Ohio Watchman (1834-1837)

Ohio Watchman (1834-1837)

Prospectus: The extraordinary, systematic and persevering exertions of clerical and fanatic leaders and politicians, to usurp the powers of government, and crush the liberties of the people, by assuming an inquisitorial control over all Colleges and Schools of learning, and associations for benevolent purposes; over public opinion, the press, the ballot, our halls of legislation, and courts of justice, have alarmed the friends of civil and religious liberty, and caused the cautious Watchman to mount the walls of its fortress, and sound the tocsin, to warn the unwary of the near approach of clerical despotism, that most subtle, and most formidable foe of human liberty.


Watchman.  1:1 (Nov. 1834) – 1:3 (Jan. 1835).[1]

Ohio Watchman. 1:1 (Jan. 31, 1835) – 2:12 (Dec. 24, 1836); Extra (Jan. 18, 1837).[2]

Ohio Watchman, and Liberal Enquirer. 3:5 (May 13, 1837) – 3:7 (June 10, 1837); 3:9 (July 8, 1837) – 3:10 (July 20, 1837).

Editor: John Harmon.

Publication Information: Ravenna, Ohio.

Frequency: Monthly and later Semi-Monthly.

Subjects/Features: Secularism, Revivalism and Fanaticism (Lucius Foote, Jedediah Burchard, Charles Finney),  Abner Kneeland – Blasphemy Case, Abolition, and Poetry.

Periodical Reprints from: Boston Investigator, Free Enquirer (N.Y.), Gospel Advocate, Herald of Reason (Poughkeepsie, N.Y.), Temple of Reason (Philadelphia), World as it Is (Rochester), Cleveland Liberalist, and The Beacon (N.Y.).


The Movement

Debate – Knowlton and Thatcher[3]

Charles Knowlton. “Opening Speech.” 3:5-7 (May 13- June 10, 1837): 1-2, 1-2, 1. This speech was delivered during the debate between Knowlton and Rev. Tyler Thatcher at Hawley, Massachusetts in September, 1836.

Rev. Mr. Thatcher’s Reply to Dr. Knowlton. 3:7, 9 (June 10, July 8, 1837): 1-2, 1.

Dr. Knowlton’s Rejoinder. No. I. Is there any being or agent in existence that is not Material?” 3:10 (July 20, 1837): 1.

Church and State

Servetus. “Church and State!!” 1:1 (Nov. 1834). This broadsheet begins, “Freemen awake! No longer sleep upon your posts while your rights are invaded! A subtle, sly, but insidious foe is abroad in the land, and without our united efforts, our liberties are lost forever! ‘Tis no chimera! ‘tis no illusion of the brain! ‘tis no fancy! It is dread reality – and unless we awake, and resist, resistance will soon be in vain. The wary politician and political Christian, who love ease, and office more than their God, or their country, may cry “peace, peace, but there is no peace,” unless it be the peace of religious despotism. It is resistance, and resistance now, or, for us, it is slavery forever.”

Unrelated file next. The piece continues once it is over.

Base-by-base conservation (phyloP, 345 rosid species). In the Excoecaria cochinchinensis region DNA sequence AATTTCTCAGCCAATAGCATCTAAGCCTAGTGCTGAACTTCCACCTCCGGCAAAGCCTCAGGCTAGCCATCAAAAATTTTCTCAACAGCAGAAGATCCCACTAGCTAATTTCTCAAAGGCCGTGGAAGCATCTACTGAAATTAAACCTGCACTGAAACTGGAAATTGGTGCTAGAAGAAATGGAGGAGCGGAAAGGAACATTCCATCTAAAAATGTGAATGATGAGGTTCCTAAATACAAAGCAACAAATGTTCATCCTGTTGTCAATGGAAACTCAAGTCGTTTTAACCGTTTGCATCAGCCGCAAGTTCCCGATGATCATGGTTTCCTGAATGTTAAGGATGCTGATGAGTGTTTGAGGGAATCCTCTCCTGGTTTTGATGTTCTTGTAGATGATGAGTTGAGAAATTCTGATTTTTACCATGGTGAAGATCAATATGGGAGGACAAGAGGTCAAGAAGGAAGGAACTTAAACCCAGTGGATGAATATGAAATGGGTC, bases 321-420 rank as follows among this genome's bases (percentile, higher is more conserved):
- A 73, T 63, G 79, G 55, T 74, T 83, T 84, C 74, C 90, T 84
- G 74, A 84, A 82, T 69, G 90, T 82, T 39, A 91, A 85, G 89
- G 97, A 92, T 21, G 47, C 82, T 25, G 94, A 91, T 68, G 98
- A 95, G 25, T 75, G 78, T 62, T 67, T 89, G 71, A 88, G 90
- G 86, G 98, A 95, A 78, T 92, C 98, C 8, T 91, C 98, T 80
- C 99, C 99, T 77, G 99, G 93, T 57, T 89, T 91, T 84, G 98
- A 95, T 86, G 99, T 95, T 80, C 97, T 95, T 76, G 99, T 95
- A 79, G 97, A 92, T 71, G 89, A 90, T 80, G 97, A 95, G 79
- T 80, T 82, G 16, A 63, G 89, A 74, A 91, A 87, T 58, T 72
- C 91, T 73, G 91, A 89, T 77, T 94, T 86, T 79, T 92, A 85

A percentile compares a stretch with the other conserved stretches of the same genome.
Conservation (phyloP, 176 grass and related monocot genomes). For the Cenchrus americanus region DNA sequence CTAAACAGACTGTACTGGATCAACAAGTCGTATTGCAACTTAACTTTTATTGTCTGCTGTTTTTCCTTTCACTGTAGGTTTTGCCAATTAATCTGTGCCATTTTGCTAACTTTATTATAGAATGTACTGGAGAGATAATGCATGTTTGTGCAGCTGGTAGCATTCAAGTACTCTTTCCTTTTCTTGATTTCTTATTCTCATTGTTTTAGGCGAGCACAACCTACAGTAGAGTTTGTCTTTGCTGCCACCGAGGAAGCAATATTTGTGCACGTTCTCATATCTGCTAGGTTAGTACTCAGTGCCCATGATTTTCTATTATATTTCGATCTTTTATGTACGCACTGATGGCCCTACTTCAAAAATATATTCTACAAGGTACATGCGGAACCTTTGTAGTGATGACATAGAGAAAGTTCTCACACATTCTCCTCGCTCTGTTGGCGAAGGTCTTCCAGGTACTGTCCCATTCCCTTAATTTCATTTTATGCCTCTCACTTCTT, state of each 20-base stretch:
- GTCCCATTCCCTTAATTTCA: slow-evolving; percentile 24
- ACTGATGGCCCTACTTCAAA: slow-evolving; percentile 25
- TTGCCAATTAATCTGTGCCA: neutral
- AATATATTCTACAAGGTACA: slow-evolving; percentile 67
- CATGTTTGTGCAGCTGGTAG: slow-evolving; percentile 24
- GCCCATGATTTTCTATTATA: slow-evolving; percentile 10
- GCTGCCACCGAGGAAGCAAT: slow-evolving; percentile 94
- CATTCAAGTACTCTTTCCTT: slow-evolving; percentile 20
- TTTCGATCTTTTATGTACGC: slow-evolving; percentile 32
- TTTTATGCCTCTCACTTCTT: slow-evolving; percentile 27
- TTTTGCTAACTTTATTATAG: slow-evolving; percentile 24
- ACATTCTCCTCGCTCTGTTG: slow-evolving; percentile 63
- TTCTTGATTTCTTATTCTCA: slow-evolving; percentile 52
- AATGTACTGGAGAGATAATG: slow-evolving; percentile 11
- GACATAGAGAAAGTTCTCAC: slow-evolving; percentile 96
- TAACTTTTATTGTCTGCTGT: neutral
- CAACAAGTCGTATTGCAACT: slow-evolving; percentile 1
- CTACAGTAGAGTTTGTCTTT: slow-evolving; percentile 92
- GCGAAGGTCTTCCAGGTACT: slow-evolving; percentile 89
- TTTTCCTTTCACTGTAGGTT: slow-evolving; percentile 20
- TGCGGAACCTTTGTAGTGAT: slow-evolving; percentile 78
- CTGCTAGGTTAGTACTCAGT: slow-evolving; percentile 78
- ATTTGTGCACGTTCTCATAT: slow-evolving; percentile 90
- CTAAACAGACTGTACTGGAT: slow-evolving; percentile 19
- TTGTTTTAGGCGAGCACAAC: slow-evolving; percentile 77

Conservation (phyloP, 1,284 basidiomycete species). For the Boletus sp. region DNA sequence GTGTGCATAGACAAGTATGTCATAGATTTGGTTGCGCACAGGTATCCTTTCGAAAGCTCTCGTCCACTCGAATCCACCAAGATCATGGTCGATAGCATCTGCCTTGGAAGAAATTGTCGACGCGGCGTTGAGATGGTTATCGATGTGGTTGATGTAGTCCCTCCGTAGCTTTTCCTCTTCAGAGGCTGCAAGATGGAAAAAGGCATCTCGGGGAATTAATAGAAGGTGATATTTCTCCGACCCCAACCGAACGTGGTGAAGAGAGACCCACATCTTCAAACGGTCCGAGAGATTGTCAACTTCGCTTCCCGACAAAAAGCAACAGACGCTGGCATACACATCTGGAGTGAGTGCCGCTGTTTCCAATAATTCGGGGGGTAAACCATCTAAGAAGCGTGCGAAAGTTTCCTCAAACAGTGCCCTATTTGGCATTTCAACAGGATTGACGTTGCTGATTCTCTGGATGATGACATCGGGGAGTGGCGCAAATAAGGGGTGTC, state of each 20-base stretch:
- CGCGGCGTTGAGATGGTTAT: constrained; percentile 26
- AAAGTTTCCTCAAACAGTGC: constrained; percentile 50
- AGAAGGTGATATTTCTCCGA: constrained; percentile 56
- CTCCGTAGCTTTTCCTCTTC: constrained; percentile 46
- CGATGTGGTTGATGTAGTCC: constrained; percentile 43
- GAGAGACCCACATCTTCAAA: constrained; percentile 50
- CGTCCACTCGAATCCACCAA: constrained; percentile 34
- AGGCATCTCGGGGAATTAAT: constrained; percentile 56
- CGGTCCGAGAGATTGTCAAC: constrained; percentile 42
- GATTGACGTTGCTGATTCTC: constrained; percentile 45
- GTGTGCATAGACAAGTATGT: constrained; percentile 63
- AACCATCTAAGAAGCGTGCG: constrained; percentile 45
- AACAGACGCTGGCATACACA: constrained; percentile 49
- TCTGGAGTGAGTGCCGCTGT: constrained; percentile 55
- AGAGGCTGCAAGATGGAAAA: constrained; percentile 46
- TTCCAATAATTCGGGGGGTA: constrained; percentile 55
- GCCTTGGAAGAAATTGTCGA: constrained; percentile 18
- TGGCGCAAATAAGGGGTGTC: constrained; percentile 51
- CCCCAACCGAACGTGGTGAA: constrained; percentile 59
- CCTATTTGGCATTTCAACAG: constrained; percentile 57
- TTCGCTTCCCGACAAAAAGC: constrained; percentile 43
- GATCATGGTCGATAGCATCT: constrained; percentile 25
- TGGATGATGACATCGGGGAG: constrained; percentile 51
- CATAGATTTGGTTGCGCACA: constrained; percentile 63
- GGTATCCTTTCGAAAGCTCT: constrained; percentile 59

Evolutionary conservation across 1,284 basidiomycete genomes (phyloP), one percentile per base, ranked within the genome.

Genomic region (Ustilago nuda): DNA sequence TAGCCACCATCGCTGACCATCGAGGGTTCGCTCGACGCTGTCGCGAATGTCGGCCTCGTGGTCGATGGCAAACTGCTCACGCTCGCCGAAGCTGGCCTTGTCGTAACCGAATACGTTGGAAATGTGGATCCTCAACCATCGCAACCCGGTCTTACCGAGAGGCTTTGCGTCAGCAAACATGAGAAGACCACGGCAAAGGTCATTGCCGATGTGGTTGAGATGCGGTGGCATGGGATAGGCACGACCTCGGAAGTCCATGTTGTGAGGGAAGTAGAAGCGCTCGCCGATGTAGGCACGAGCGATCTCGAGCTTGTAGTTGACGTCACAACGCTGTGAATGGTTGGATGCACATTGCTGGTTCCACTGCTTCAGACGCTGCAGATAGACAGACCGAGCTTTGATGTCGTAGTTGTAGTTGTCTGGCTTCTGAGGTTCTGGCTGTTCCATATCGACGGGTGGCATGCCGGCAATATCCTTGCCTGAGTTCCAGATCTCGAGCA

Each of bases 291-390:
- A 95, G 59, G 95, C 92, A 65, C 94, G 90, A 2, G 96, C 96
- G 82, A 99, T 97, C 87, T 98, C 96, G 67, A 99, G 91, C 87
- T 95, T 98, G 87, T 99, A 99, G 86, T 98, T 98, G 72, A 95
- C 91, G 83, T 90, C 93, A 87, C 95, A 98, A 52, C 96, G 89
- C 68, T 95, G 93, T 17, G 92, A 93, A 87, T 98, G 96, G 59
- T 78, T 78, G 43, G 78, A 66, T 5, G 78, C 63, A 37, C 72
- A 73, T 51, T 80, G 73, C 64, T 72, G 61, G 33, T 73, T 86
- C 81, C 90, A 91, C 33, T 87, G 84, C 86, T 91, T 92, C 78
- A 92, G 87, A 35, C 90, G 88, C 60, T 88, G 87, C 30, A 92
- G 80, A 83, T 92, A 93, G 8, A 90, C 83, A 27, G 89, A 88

Servetus. “Church and State.” 1:2 (Dec. 1834). Warning readers of the ambitions of the “religious party in politics,” the author writes, “Look at the vast strides for political power taken by the clergy in the United States! Congress, year after year, teased with the incessant importunities of the “Sunday Mail” petitioners, and when the clerical instigators of it meet with a “Thames defeat” from the immortal Johnson, they openly proclaim that they will reform Congress, by placing men there who will sanction their creed by a public Act! To effect this, slander, reproach, and every term of contempt have been lavished on the man who dare resist this unhallowed attempt to sanction a religious creed, by an act of Congress. The whole vocabulary of clerical abuse has been searched, and its contents heaped on the immortal Johnson. But a still more alarming fact is that on this first attempt to Unite Church and State by an act of Congress, there were found in that body men to stand forth, as its advocates!”

Servetus. “Church and State.” 1:3 (Jan. 1835). In this broadsheet, the author exposes clerical beggars announcing “No- it is not the Savior that is calling for pecuniary aid- it is the clergy. It is not the interests of the Lord that are suffering for want of money, it is the clerical “benevolent operation” fund. It is not the work of salvation that moves slowly for want of money, it is sectarianism. It is the clergy, and for the clergy, that the constant cry of “give, give, give unto the Lord” is made.”

A letter to the editor from “J.C.” 2:5 (May 14, 1836): 1. The letter begins, “I congratulate the friends of liberal principles and equal rights, upon the spread of those principles which we cherish. They have caused the complete prostration of the State Priest Law, and destroyed, I hope forever, the union of Church and State.”


“State Priest.” 1:3 (Mar. 28, 1835): 1. This editorial opposes the legislative appointment of a chaplain to preach in the prisons.

M.R. “State Prayers.” 1:3 (Mar. 28, 1835): 3. Reprinted from the Reformer, this is a short opinion piece opposing the use of public funds to pay for prayers in the U.S. Congress.

Sabbath Observances

A reprinting of a letter from J.C. Dean Jr. to the editor of the Herald of Reason. 1:3 (Mar. 28, 1835): 4. Dean reports on the conditions of Litchfield jail where he was imprisoned for fishing on a Sunday.